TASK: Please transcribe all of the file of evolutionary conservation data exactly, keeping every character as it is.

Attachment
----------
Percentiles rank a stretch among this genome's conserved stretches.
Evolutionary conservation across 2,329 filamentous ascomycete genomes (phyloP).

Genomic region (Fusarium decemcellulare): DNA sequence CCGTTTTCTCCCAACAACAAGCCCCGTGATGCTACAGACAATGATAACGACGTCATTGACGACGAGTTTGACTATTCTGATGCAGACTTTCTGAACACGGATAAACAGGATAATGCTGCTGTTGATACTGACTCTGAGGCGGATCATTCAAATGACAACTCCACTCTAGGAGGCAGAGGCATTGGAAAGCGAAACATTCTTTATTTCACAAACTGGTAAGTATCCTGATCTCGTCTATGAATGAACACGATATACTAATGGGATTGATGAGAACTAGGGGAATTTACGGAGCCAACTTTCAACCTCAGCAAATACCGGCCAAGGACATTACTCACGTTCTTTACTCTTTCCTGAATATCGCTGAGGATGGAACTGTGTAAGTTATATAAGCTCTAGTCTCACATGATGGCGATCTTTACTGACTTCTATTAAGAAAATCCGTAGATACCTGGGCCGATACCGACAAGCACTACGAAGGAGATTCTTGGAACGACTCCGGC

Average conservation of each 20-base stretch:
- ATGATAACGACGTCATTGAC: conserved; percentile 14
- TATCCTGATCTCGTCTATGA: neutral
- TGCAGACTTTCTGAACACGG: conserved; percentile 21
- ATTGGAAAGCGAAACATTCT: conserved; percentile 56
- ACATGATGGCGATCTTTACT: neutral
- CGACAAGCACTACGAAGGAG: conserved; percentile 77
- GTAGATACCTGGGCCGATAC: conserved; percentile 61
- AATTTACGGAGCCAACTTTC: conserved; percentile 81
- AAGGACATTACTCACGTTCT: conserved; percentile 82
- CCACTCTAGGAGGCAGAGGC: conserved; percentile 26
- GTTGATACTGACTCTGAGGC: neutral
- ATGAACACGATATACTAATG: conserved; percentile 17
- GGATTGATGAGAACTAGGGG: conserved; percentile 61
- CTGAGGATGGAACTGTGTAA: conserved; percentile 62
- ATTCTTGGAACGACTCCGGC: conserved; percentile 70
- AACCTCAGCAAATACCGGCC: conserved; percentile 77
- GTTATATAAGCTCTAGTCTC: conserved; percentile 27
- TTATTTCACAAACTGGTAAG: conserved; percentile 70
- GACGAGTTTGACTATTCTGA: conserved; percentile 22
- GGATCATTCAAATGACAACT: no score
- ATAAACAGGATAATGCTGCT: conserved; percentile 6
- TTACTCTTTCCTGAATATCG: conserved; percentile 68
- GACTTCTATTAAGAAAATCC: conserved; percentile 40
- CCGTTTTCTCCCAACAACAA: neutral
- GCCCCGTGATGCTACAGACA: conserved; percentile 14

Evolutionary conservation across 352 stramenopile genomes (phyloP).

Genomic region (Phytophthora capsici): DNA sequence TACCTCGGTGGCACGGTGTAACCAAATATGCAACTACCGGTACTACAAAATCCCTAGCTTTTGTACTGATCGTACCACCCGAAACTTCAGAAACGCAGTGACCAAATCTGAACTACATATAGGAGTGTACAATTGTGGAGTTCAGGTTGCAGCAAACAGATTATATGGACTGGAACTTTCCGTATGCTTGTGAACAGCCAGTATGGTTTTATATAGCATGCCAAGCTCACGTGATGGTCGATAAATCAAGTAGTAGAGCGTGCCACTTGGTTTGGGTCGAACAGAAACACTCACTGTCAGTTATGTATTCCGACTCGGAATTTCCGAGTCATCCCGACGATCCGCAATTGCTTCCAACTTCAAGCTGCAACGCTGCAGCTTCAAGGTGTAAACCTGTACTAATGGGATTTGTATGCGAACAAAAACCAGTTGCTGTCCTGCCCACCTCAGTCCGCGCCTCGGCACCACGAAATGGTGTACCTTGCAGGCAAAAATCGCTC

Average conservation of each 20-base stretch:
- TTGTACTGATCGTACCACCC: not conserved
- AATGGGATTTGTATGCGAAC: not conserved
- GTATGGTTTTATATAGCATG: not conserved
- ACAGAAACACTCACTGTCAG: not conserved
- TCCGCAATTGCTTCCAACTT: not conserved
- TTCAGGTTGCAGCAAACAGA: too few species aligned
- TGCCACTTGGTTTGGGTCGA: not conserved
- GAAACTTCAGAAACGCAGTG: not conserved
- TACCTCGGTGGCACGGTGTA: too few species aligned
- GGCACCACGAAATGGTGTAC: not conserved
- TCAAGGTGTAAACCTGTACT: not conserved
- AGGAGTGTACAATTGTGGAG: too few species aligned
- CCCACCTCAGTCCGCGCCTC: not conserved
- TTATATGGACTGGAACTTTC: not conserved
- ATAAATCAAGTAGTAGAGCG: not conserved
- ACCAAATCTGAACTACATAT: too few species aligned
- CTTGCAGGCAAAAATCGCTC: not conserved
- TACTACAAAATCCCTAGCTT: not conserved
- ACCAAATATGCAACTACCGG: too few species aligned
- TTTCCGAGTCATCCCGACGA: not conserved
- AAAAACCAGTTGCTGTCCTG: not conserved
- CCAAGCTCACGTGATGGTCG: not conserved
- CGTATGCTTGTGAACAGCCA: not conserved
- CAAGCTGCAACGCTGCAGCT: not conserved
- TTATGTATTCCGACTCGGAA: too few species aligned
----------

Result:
Percentiles rank a stretch among this genome's conserved stretches.
Evolutionary conservation across 2,329 filamentous ascomycete genomes (phyloP).

Genomic region (Fusarium decemcellulare): DNA sequence CCGTTTTCTCCCAACAACAAGCCCCGTGATGCTACAGACAATGATAACGACGTCATTGACGACGAGTTTGACTATTCTGATGCAGACTTTCTGAACACGGATAAACAGGATAATGCTGCTGTTGATACTGACTCTGAGGCGGATCATTCAAATGACAACTCCACTCTAGGAGGCAGAGGCATTGGAAAGCGAAACATTCTTTATTTCACAAACTGGTAAGTATCCTGATCTCGTCTATGAATGAACACGATATACTAATGGGATTGATGAGAACTAGGGGAATTTACGGAGCCAACTTTCAACCTCAGCAAATACCGGCCAAGGACATTACTCACGTTCTTTACTCTTTCCTGAATATCGCTGAGGATGGAACTGTGTAAGTTATATAAGCTCTAGTCTCACATGATGGCGATCTTTACTGACTTCTATTAAGAAAATCCGTAGATACCTGGGCCGATACCGACAAGCACTACGAAGGAGATTCTTGGAACGACTCCGGC

Average conservation of each 20-base stretch:
- ATGATAACGACGTCATTGAC: conserved; percentile 14
- TATCCTGATCTCGTCTATGA: neutral
- TGCAGACTTTCTGAACACGG: conserved; percentile 21
- ATTGGAAAGCGAAACATTCT: conserved; percentile 56
- ACATGATGGCGATCTTTACT: neutral
- CGACAAGCACTACGAAGGAG: conserved; percentile 77
- GTAGATACCTGGGCCGATAC: conserved; percentile 61
- AATTTACGGAGCCAACTTTC: conserved; percentile 81
- AAGGACATTACTCACGTTCT: conserved; percentile 82
- CCACTCTAGGAGGCAGAGGC: conserved; percentile 26
- GTTGATACTGACTCTGAGGC: neutral
- ATGAACACGATATACTAATG: conserved; percentile 17
- GGATTGATGAGAACTAGGGG: conserved; percentile 61
- CTGAGGATGGAACTGTGTAA: conserved; percentile 62
- ATTCTTGGAACGACTCCGGC: conserved; percentile 70
- AACCTCAGCAAATACCGGCC: conserved; percentile 77
- GTTATATAAGCTCTAGTCTC: conserved; percentile 27
- TTATTTCACAAACTGGTAAG: conserved; percentile 70
- GACGAGTTTGACTATTCTGA: conserved; percentile 22
- GGATCATTCAAATGACAACT: no score
- ATAAACAGGATAATGCTGCT: conserved; percentile 6
- TTACTCTTTCCTGAATATCG: conserved; percentile 68
- GACTTCTATTAAGAAAATCC: conserved; percentile 40
- CCGTTTTCTCCCAACAACAA: neutral
- GCCCCGTGATGCTACAGACA: conserved; percentile 14

Evolutionary conservation across 352 stramenopile genomes (phyloP).

Genomic region (Phytophthora capsici): DNA sequence TACCTCGGTGGCACGGTGTAACCAAATATGCAACTACCGGTACTACAAAATCCCTAGCTTTTGTACTGATCGTACCACCCGAAACTTCAGAAACGCAGTGACCAAATCTGAACTACATATAGGAGTGTACAATTGTGGAGTTCAGGTTGCAGCAAACAGATTATATGGACTGGAACTTTCCGTATGCTTGTGAACAGCCAGTATGGTTTTATATAGCATGCCAAGCTCACGTGATGGTCGATAAATCAAGTAGTAGAGCGTGCCACTTGGTTTGGGTCGAACAGAAACACTCACTGTCAGTTATGTATTCCGACTCGGAATTTCCGAGTCATCCCGACGATCCGCAATTGCTTCCAACTTCAAGCTGCAACGCTGCAGCTTCAAGGTGTAAACCTGTACTAATGGGATTTGTATGCGAACAAAAACCAGTTGCTGTCCTGCCCACCTCAGTCCGCGCCTCGGCACCACGAAATGGTGTACCTTGCAGGCAAAAATCGCTC

Average conservation of each 20-base stretch:
- TTGTACTGATCGTACCACCC: not conserved
- AATGGGATTTGTATGCGAAC: not conserved
- GTATGGTTTTATATAGCATG: not conserved
- ACAGAAACACTCACTGTCAG: not conserved
- TCCGCAATTGCTTCCAACTT: not conserved
- TTCAGGTTGCAGCAAACAGA: too few species aligned
- TGCCACTTGGTTTGGGTCGA: not conserved
- GAAACTTCAGAAACGCAGTG: not conserved
- TACCTCGGTGGCACGGTGTA: too few species aligned
- GGCACCACGAAATGGTGTAC: not conserved
- TCAAGGTGTAAACCTGTACT: not conserved
- AGGAGTGTACAATTGTGGAG: too few species aligned
- CCCACCTCAGTCCGCGCCTC: not conserved
- TTATATGGACTGGAACTTTC: not conserved
- ATAAATCAAGTAGTAGAGCG: not conserved
- ACCAAATCTGAACTACATAT: too few species aligned
- CTTGCAGGCAAAAATCGCTC: not conserved
- TACTACAAAATCCCTAGCTT: not conserved
- ACCAAATATGCAACTACCGG: too few species aligned
- TTTCCGAGTCATCCCGACGA: not conserved
- AAAAACCAGTTGCTGTCCTG: not conserved
- CCAAGCTCACGTGATGGTCG: not conserved
- CGTATGCTTGTGAACAGCCA: not conserved
- CAAGCTGCAACGCTGCAGCT: not conserved
- TTATGTATTCCGACTCGGAA: too few species aligned